NEW YORK (TheStreet) -- I was recently in Myanmar, conducting my research for offshore investing opportunities in the emerging markets of the world, when I found something unexpected in the middle of a rainstorm.
In the rainy season, Myanmar is a game of musical chairs: You walk around the city, acutely aware of what's lurking, never quite sure when it will arrive ... when the leaden sky suddenly cracks open and dumps on the city. I didn't have an umbrella that morning on Pansodan Street in the heart of old Rangoon. Instead, I ducked into a KMD Electronics store.
I was not expecting what I found -- the Myanmarese version of an Apple Store. Though more Spartan, it was brightly lit. The staff, dressed in khaki pants and pastel polo shirts of various Easter colors, milled around lighted glass displays designed to be individual boutiques -- the store-within-a-store concept that's all the rage among U.S. retailers. Each boutique catered to a particular brand of phone, almost all of them Chinese.
I pulled up to the counter displaying Oppo phones. A salesman named Kyaw (Chaw) gave me a phone to toy with. It was super slim and jet black, with one of the most vibrant displays I've ever seen.
"These are very good quality," Kyaw said.
"How much?" I asked.
"About $100," he told me.
I was tempted to buy it just so I could say I own a Chinese smartphone.
Americans don't see this corner of the global mobile phone market. We're accustomed to certain brands here at home -- big brands like Apple (AAPL) , Samsung (SSNLF) , Nokia (NOK) , HTC, BlackBerry (BBRY) and few others. But across vast stretches of emerging economies -- and especially frontier economies -- low-cost, full-feature Chinese smartphones are grabbing the public's attention and claiming a large share of local markets.
They represent fabulous investment opportunities.
Just consider that Samsung, a smartphone behemoth that sucks up just about as much oxygen as Apple and its iPhone, told the world last week that its profits plunged by nearly half. The reason: cheap, Chinese smartphones overrunning the telecom industry like a plague of locusts.
Chinese phone-maker Xiaomi has gained such cult-like status that Hugo Barra, a former Google (GOOGL) exec who defected to the Chinese phone maker, likened the company's fan events to "a rock concert." The four-year-old brand is so popular in China that it now controls 14% of the market, outpacing both Apple and Samsung. And it has designs on invading Indonesia, the world's fourth-largest country, as well as India, Brazil, Russia, Thailand and Turkey -- all huge markets.
The privately held company is also eyeing a U.S. initial public offering, possibly next year, that will, I'll wager now, rival the recent Alibaba (BABA) IPO in terms of press coverage and investor demand.
Oppo Electronics, the company behind the phone I played with in Rangoon, is another IPO that will likely come to market, though I'm betting that one lists in Hong Kong.
Either or both will be fabulous stocks to own. Low-cost Chinese smartphones will continue gobbling up global market share because they're full-featured, stylish and inexpensive ... and if you're earning the equivalent of $4 or $5 a day, saving $80 to $100 on a Chinese smartphone vs. a Samsung is nearly a month's worth of wages.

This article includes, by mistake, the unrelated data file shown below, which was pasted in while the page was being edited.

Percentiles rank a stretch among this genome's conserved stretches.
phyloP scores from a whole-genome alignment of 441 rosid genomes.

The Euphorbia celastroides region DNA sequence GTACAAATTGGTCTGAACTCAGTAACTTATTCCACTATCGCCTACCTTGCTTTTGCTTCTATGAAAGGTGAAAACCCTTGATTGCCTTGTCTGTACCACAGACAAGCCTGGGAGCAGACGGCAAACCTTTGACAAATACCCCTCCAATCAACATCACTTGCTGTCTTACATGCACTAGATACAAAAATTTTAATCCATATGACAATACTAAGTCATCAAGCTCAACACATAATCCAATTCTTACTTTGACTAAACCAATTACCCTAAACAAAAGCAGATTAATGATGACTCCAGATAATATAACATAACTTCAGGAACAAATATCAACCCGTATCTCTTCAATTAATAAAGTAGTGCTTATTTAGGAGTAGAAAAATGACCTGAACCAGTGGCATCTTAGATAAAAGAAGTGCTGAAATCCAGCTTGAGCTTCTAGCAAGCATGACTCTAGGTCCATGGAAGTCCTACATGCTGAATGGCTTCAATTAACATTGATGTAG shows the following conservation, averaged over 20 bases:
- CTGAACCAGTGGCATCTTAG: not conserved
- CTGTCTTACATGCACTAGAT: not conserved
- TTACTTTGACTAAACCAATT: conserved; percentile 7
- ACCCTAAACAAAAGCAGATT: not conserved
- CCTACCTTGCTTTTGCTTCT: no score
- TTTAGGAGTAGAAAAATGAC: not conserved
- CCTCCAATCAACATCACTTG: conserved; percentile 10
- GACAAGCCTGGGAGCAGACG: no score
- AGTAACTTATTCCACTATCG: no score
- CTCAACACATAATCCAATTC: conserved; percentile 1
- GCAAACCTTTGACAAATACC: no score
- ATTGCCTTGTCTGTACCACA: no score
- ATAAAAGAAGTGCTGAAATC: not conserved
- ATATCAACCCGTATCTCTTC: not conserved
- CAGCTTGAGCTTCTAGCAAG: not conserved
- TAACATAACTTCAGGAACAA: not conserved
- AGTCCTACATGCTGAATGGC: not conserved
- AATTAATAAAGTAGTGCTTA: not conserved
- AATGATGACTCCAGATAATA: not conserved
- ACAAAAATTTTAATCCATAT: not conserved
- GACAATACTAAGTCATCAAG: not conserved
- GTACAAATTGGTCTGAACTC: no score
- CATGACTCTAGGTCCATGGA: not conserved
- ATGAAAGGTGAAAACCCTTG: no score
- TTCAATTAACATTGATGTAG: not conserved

Revolutionary Growth in Emerging Markets
The story of mobile telecom -- the wealth it created in the U.S. and Western Europe -- is well documented. We all know how our mobile phones have improved our lives.
But the changes we've experienced have been evolutionary, at best. It's not like Apple created the phone.
Outside the West, however, in frontier economies such as Myanmar or Kenya, the changes have been revolutionary. People who live in the hinterlands and have literally never before seen a landline phone, much less used one, have suddenly been given a technology-leaping appliance like a smartphone for as little as $80, and they're connecting to an entirely new world of opportunities.
In Kenya, they've created businesses using their phones to order goods from India and China that they then resell in small villages that otherwise would never have access to certain products. In Myanmar, they've created a smartphone app that allows farmers to identify pests in their fields and then learn how to eradicate the bugs, in the process improving crop yield and, ultimately, a family's income level.
These are radical changes that improve lives by increasing prosperity. They're helping build the middle class in corners of the world where wealth and a middle class have never before existed.
And that means they're also radical profit opportunities, as hundreds of millions of new consumers pick up a mobile phone for the first time.That's why I have my Profit Seeker subscribers invested in mobile-phone technology in the emerging and frontier world. Tap into the companies exploiting these trends while they're still ramping up, and it's not an exaggeration to say that you are tapping into the next Google, the next Microsoft ( MSFT) or the next Apple.
At the time of publication, the author held no positions in any of the stocks mentioned.
This article is commentary by an independent contributor, separate from TheStreet's regular news coverage.